CRISTIANAfItalian, Portuguese
Italian and Portuguese form of CHRISTINA.
CRISTIANOmItalian, Portuguese
Italian and Portuguese form of CHRISTIAN. A famous bearer is Portuguese soccer player Cristiano Ronaldo (1985-).
CRISTINAfItalian, Spanish, Portuguese, Romanian
Italian, Spanish, Portuguese and Romanian form of CHRISTINA.
CROCIFISSAfItalian
Means "crucifix" in Italian.
CROFTONmEnglish (Rare)
From a surname which was derived from a place name meaning "town with a small enclosed field" in Old English.
CRONUSmGreek Mythology (Latinized)
Latinized form of the Greek Κρονος (Kronos), possibly derived from the Indo-European root *ker- meaning "to cut". Cronus was the Titan who fathered the Greek gods. As his wife Rhea gave birth to the gods, Cronus swallowed them fearing the prophecy that he would be overthrown by one of his children. However Rhea hid Zeus, her last child, who eventually forced his father to disgorge his siblings. Cronus and the rest of the Titans were then defeated by the gods and exiled.
ČRTmSlovene
Short form of ČRTOMIR.
ČRTOMIRmSlovene
Derived from the Slavic elements črt "hatred" and miru "peace, world". This is the name of the hero in the Slovene national epic 'Baptism on the Savica' (1835) by France Prešeren.
CRUZf & mSpanish, Portuguese
Means "cross" in Spanish or Portuguese, referring to the cross of the crucifixion.
CRUZITAfSpanish
Diminutive of CRUZ.
CRYSTALfEnglish
From the English word crystal for the clear, colourless glass, sometimes cut into the shape of a gemstone. The English word derives ultimately from Greek κρυσταλλος (krystallos) meaning "ice". It has been in use as a given name since the 19th century.
CRYSTINfWelsh
Welsh form of CHRISTINE.
CSABAmHungarian
Possibly means either "shepherd" or "gift" in Hungarian. According to legend this was the name of the son of Attila the Hun.
CSENGEfHungarian
Possibly derived from Hungarian cseng meaning "to ring, to clang".
CSILLAfHungarian
Derived from Hungarian csillag meaning "star". This name was created by the Hungarian author András Dugonics for an 1803 novel and later used and popularized by the poet Mihály Vörösmarty.
CTIBORmCzech
Czech form of CZCIBOR.
CTIRADmCzech, Slovak
Derived from the Slavic elements chisti meaning "honour" and rad meaning "happy, willing". In Czech legend this was the name of one of the men tricked by Šárka.
CUAfHmong
Means "wind" in Hmong.
CUÁNmIrish
Means "little wolf" or "little hound" from the Irish element meaning "wolf, hound" combined with a diminutive suffix.
CUAUHTÉMOCmNative American, Nahuatl
Means "falling eagle" in Nahuatl. This was the name of the last Aztec emperor, ruling until he was captured and executed by the Spanish conquistador Hernán Cortés in the year 1525.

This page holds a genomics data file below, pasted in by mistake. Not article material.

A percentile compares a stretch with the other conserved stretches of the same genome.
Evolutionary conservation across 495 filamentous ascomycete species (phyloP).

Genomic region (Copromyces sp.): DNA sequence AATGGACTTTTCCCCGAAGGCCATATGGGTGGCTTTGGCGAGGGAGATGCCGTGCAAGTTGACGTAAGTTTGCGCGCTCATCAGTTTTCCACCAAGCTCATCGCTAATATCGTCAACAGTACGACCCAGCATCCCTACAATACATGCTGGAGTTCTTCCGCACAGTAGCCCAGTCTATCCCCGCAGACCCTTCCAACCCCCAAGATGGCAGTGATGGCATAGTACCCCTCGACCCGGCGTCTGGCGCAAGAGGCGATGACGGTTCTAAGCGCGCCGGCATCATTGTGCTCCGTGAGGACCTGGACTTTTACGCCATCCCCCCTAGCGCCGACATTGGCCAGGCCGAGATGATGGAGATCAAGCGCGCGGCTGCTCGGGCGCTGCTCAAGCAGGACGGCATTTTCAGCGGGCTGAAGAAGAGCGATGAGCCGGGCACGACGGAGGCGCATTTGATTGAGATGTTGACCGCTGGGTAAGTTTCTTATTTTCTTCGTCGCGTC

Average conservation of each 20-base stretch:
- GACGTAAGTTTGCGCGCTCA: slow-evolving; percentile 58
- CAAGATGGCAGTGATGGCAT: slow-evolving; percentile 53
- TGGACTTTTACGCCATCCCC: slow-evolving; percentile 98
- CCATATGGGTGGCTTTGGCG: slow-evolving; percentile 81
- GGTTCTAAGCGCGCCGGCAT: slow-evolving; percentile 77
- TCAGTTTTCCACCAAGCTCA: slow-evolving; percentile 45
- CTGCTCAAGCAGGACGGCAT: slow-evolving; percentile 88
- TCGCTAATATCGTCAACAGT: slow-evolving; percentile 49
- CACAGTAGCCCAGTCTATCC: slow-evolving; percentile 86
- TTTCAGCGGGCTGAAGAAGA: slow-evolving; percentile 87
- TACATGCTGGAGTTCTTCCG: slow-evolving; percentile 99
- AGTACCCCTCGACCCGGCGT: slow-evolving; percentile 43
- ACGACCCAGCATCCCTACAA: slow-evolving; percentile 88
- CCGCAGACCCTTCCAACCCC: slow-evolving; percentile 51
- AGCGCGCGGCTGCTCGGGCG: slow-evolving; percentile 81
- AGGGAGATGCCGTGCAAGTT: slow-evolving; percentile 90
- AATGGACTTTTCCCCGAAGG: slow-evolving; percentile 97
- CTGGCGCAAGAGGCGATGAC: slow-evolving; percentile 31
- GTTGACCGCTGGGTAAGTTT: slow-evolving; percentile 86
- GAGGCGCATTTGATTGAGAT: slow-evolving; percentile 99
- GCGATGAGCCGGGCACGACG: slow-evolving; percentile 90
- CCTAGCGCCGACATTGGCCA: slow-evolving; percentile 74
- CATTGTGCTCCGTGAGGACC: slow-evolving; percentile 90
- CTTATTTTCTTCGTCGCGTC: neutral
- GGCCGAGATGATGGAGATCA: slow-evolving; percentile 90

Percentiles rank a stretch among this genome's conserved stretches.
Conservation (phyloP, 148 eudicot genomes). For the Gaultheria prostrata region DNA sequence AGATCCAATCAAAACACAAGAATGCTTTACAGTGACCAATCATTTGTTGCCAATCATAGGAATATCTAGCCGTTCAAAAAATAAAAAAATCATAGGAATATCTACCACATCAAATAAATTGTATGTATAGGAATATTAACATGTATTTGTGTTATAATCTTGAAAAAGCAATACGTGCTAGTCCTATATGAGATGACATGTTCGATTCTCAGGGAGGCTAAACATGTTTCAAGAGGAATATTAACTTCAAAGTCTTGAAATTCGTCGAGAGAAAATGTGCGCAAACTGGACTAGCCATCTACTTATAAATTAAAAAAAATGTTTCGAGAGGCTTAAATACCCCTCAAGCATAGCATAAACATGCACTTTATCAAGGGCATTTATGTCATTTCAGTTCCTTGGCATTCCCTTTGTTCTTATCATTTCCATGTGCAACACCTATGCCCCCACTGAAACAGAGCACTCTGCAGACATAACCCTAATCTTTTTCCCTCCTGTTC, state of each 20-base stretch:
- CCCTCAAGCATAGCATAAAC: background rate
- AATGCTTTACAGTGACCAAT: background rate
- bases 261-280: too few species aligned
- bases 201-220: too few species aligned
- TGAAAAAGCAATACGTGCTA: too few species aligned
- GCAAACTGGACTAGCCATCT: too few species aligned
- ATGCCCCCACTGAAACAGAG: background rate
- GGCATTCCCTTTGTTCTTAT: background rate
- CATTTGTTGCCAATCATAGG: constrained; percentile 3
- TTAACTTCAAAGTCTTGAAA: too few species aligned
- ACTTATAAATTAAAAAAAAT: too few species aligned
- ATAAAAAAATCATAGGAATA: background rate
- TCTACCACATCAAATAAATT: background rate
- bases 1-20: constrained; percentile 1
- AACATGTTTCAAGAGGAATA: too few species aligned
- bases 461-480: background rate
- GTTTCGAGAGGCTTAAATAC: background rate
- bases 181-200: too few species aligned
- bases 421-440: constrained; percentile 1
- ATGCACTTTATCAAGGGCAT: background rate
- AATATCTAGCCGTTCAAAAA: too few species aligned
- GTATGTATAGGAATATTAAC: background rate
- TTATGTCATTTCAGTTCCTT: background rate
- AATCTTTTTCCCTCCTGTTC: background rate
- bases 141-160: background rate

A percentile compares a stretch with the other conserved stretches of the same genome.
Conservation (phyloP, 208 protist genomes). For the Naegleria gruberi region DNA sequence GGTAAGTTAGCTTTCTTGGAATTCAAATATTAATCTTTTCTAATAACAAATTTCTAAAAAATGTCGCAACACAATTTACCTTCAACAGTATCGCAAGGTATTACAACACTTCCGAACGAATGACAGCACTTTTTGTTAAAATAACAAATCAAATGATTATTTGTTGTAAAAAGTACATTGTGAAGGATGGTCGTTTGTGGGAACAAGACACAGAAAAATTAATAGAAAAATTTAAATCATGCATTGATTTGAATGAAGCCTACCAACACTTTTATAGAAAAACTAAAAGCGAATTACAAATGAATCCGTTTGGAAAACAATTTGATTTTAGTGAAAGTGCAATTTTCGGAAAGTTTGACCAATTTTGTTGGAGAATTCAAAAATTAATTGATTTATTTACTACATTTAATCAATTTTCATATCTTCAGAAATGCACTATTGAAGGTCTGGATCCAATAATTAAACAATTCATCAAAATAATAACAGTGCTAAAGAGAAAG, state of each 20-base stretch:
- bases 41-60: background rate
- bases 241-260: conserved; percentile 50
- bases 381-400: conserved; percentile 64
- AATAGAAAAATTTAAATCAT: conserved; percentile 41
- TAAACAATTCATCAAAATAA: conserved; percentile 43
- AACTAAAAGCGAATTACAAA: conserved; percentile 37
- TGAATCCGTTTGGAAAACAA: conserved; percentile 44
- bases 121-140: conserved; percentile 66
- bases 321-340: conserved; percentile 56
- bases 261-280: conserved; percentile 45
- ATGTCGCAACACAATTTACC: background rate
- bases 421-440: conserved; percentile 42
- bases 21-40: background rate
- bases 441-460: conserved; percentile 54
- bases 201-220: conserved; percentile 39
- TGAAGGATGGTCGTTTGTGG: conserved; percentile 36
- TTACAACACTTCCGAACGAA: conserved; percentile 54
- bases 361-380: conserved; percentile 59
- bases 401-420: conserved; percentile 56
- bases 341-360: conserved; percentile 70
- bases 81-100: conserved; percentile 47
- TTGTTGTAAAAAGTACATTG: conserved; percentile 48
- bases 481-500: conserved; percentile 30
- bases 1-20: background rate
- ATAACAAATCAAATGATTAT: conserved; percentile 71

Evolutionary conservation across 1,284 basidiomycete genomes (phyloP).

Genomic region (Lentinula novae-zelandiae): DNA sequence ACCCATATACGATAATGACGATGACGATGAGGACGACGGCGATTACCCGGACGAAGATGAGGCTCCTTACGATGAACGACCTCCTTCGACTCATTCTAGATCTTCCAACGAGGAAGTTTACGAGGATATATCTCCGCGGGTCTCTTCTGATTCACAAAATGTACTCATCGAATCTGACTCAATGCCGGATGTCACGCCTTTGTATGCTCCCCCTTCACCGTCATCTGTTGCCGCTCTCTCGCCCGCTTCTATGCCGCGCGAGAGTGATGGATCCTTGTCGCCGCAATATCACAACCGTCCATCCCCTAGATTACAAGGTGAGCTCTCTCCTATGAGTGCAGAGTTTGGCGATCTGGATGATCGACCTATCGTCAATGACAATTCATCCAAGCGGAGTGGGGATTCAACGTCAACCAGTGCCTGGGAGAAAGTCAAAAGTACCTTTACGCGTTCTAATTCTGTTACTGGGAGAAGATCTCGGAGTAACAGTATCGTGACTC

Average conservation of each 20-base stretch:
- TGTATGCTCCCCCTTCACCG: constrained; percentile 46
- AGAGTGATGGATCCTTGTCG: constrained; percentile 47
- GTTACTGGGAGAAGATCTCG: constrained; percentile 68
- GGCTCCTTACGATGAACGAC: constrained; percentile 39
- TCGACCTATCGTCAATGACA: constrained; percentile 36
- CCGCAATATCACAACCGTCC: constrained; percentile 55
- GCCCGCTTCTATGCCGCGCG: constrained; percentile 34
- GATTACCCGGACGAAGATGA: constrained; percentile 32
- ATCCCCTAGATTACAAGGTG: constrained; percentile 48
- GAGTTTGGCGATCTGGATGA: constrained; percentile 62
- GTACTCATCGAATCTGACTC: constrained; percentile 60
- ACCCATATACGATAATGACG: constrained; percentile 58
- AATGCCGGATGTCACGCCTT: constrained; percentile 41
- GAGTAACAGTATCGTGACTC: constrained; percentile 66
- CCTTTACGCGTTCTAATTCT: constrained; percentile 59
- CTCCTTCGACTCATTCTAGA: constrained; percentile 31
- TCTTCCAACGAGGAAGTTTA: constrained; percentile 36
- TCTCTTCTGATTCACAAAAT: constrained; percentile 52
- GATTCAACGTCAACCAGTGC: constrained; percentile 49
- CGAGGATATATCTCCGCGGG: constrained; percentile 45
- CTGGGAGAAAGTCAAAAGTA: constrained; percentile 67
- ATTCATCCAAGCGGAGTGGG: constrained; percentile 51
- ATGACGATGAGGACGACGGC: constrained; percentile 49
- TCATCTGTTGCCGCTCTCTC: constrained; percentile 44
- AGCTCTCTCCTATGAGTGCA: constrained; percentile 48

CÚCfVietnamese
From Sino-Vietnamese (cúc) meaning "chrysanthemum".
CÚCHULAINNmIrish Mythology
Means "hound of Culann" in Irish. This was the usual name of the warrior hero who was named Sétanta at birth, given to him because he took the place of one of Culann's hounds after he accidentally killed it. Irish legend tells of Cúchulainn's many adventures, including his single-handed defense of Ulster against the army of Queen Medb.
CUIDIGHTHEACHmAncient Irish
Old Irish byname meaning "helpful".
CUIMÍNmIrish
Possibly from Celtic cam meaning "bent, crooked". This was the name of a 6th-century Irish saint.
CULHWCHmWelsh, Welsh Mythology
Means "hiding place of the pig" in Welsh. In Welsh legend he was the lover of Olwen the daughter of the giant Yspaddaden. Before the giant would allow Culhwch to marry his daughter, he insisted that Culhwch complete a series of extremely difficult tasks. Culhwch managed to complete them, and he returned to marry Olwen and kill the giant. This tale appears in the Mabinogion, a collection of tales from Welsh myth.
CULLENmEnglish
From a surname, either CULLEN (1) or CULLEN (2).
CUMHURmTurkish
Means "public, people" in Turkish.
CUNÉGONDEfFrench
French form of KUNIGUNDE. Voltaire used this name in his novel 'Candide' (1759).
CÜNEYTmTurkish
Turkish form of JUNAYD.
CUNIGUNDfAncient Germanic
Old Germanic form of KUNIGUNDE.
CUNOBELINUSmAncient Celtic
Possibly means "hound of Belenus" from the old Celtic element koun "hound" combined with the name of the god BELENUS. This was the name of a 1st-century king of southeast Britain.
CUPIDmRoman Mythology (Anglicized)
From the Latin Cupido meaning "desire". This was the name of the Roman god of love, the son of Venus and Mars. He was portrayed as a winged, blindfolded boy, armed with a bow and arrows which caused the victim to fall in love. His Greek equivalent was Eros.
CURROmSpanish
Andalusian diminutive of FRANCISCO.
CURTmEnglish
Either a variant of KURT or short form of CURTIS.
CURTISmEnglish
From an English surname which originally meant "courteous" in Old French.
CUSTÓDIAfPortuguese
Portuguese feminine form of CUSTODIO.
CUSTODIAfSpanish
Feminine form of CUSTODIO.
CUSTÓDIOmPortuguese
Portuguese form of CUSTODIO.
CUSTODIOmSpanish
Means "guardian" in Spanish, from Latin custodia "protection, safekeeping".
CUTHBERHTmAnglo-Saxon
Old English form of CUTHBERT.